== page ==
Scouts New Zealand

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The Scout Association of New Zealand
Scouts New Zealand.png
Country New Zealand
Founded 1923
incorporated 1941
Founder The Boy Scouts Association (of the United Kingdom)
Membership 20,672
Affiliation World Organization of the Scout Movement
WikiProject Scouting uniform template male background.svg
 Scouting portal

Scouts New Zealand, officially "The Scout Association of New Zealand"[1] is the national Scouting association in New Zealand and an affiliate of the World Organization of the Scout Movement (WOSM) since 1953. The Scout Association of New Zealand uses the name SCOUTS New Zealand. Scouts New Zealand has 15,476 members, with 4,740 volunteers.[2]

The movement actively participates in many Asia-Pacific Region and World Scout camps and Jamborees. Working in conjunction with the World Organization of the Scout Movement, Scouts New Zealand now contributes towards the United Nations Sustainable Development Goals, through the Better World Framework. This framework consists of the Messengers of Peace initiative, Scouts of the World Award and the World Scout Environment Programme.


For the history of Scouting in New Zealand generally, from 1908 see Scouting in New Zealand.

Membership emblem until 2008

In 1923, The Boy Scouts Association of the United Kingdom formed a branch in New Zealand and set about re-organising scouting according to its Policy, Organisation and Rules and establishing its Wolf Cubs and Rover programs.[3] The Boy Scouts Association's New Zealand branch was incorporated in 1941 as The Boy Scouts Association (New Zealand Branch), Incorporated which changed its name to The Boy Scouts Association of New Zealand in 1956 and then to The Scout Association of New Zealand in 1967. The Scout Association of New Zealand uses the name SCOUTS New Zealand.

Until 1953 the New Zealand branch was represented internationally through The Boy Scouts Association of the United Kingdom.[citation needed] In 1953, the New Zealand branch became a direct member of the World Organization of the Scout Movement.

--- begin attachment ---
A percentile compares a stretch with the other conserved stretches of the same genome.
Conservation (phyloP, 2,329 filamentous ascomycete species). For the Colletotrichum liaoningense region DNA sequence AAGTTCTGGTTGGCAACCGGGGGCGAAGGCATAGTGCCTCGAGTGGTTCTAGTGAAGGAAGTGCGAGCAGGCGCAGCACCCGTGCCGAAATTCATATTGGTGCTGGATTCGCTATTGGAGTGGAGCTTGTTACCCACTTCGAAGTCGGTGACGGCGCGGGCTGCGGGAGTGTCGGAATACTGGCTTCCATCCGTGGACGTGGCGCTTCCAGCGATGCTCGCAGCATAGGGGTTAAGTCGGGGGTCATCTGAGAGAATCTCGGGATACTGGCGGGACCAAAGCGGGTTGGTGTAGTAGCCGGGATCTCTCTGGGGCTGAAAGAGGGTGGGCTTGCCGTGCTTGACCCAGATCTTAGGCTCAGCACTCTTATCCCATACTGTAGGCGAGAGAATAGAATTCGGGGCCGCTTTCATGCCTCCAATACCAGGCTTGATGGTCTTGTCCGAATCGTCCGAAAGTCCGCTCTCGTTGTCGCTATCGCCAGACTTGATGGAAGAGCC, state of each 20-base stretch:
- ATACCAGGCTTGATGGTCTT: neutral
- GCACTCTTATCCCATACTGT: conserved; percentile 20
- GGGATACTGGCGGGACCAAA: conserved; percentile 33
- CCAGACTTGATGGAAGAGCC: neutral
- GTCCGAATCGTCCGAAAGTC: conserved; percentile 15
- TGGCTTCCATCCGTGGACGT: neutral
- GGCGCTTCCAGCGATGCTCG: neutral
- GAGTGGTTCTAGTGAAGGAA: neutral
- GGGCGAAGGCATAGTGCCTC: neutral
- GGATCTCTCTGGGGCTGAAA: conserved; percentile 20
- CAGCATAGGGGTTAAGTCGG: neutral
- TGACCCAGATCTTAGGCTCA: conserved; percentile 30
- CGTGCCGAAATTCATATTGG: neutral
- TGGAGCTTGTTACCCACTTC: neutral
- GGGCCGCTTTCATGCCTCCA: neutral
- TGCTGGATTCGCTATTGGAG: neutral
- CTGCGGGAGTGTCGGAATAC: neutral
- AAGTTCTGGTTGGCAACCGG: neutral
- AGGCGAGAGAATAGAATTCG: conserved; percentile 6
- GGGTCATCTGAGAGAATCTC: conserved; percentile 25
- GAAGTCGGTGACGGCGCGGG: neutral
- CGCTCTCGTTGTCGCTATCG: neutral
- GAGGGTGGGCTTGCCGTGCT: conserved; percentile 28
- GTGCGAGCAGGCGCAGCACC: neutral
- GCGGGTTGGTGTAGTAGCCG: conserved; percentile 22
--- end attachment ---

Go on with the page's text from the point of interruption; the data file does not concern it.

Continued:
In 1963, the Venturer Scout section was introduced.

In 1976, the first females became members of the Venturer section, on a trial basis. In 1979, females were formally admitted and the Venturer section became co-ed. In 1987, girls were formally admitted into the Scout section. This was followed by girls being admitted into the Kea and Cub programs in 1989.

In 1979, Mr. Arthur W.V. Reeve was awarded the Bronze Wolf, the only distinction of the World Organization of the Scout Movement, awarded by the World Scout Committee for exceptional services to world Scouting.

Scout Promise[edit]

On 24 July 2017, the Scout Promise and Kea Promise changed.[4]

On my honour, I promise to do my best,

To develop my spiritual beliefs,

To contribute to my community,country and world,

To help other people,

And to live by the Scout Law.

This Promise is now to be used by all youth and adult members except youth members of the Kea section.

The previous Kea Motto is now the new Kea Promise:

I share, I care, I discover, I grow.

Modern Scouting[edit]

"Better Prepared"[edit]

Scouts New Zealand's 10 year strategy, "Better Prepared", challenges the movement to work together as 'one team' towards creating a stronger Scouting and a better world. Focusing on five key areas-Youth at the Centre, Quality and Relevant Programmes, Inclusive Growth, Prepared Volunteers and Organisational Strength-the movement is striving to reach 25,000 youth members by 2025. [5]

First Youth Development Policy[edit]